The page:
This print focuses on the manuscripts of the Liber Floridus by Lambert of Saint-Omer. The depiction alludes to the commemoration of the 150th anniversary of the State University of Ghent and the consequent edits of the manuscripts, a presently famous canon, executed by a number of dedicated scholars such as the one pictured. The Liber Floridus is a compilation of a large and richly illustrated encyclopedia dedicated to Lambert's 12th-century conception of the fields of human knowledge.
This painting reproduction depicts an infused scene of bright floral and green topiary. The original work was painted in an impressionistic style, filling the canvas with different flowers and greenery. One can imagine Coreopsis, Gladiolus, Pansies, Poppies, and different spring time perennials amidst a lush green landscape. Hues of green purple, orange, white, yellow and red predominate through out. The lower right depicts the edge of a pond with three orange fish streaming to the surface. The signature of the artist "Michael Shannon" is located in the lower right corner.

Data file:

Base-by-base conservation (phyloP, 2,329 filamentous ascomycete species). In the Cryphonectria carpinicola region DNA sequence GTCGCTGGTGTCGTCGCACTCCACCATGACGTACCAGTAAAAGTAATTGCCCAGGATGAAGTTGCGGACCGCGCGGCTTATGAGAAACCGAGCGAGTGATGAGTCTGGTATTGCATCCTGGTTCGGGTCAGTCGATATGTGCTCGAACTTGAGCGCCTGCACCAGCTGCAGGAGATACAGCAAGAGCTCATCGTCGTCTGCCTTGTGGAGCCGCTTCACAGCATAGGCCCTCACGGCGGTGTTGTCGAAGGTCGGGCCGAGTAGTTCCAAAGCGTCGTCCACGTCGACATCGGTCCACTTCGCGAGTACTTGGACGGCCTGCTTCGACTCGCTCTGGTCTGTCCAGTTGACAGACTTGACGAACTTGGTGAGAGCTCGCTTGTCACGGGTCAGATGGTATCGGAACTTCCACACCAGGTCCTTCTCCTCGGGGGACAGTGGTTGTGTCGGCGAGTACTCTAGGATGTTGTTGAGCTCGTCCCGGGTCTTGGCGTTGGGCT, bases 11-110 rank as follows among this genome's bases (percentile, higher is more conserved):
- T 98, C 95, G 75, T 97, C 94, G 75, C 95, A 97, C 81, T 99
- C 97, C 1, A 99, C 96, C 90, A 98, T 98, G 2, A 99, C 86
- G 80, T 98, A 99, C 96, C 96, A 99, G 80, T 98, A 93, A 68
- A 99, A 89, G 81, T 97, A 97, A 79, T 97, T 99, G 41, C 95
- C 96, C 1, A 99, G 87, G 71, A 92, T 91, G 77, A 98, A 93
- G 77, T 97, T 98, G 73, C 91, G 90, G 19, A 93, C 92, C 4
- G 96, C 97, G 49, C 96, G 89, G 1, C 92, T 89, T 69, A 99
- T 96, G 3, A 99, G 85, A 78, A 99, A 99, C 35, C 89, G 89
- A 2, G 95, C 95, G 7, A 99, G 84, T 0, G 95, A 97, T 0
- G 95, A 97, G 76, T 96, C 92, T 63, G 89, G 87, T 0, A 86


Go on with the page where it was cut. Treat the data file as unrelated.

In the pivotal case of Plessy v. Ferguson in 1896, the U.S. Supreme Court ruled that racially separate facilities, if equal, did not violate the Constitution. Segregation, the Court said, was not discrimination. It wasn’t until May 17, 1954, that the Supreme Court of the United States unanimously ruled that segregation in public schools was unconstitutional. The Court ruled that “separate is not equal,” and that segregation violated the Equal Protection Clause of the Fourteenth Amendment.
Sidney J. Hurwitz, born 1932, is an American artist known for bold lines, heavy outlines and splotches of color within his work. The landscape, "Skyline", features distinct artist tenancies from weighty black outlines for the contour of the cityscape, and delicate use of lines to form cross hatching and structural formation. The color of the composition ranges from muted orange tones dedicated for the horizon, and umber hues for the city. Structures are abstract and are subtly alluded to in this work.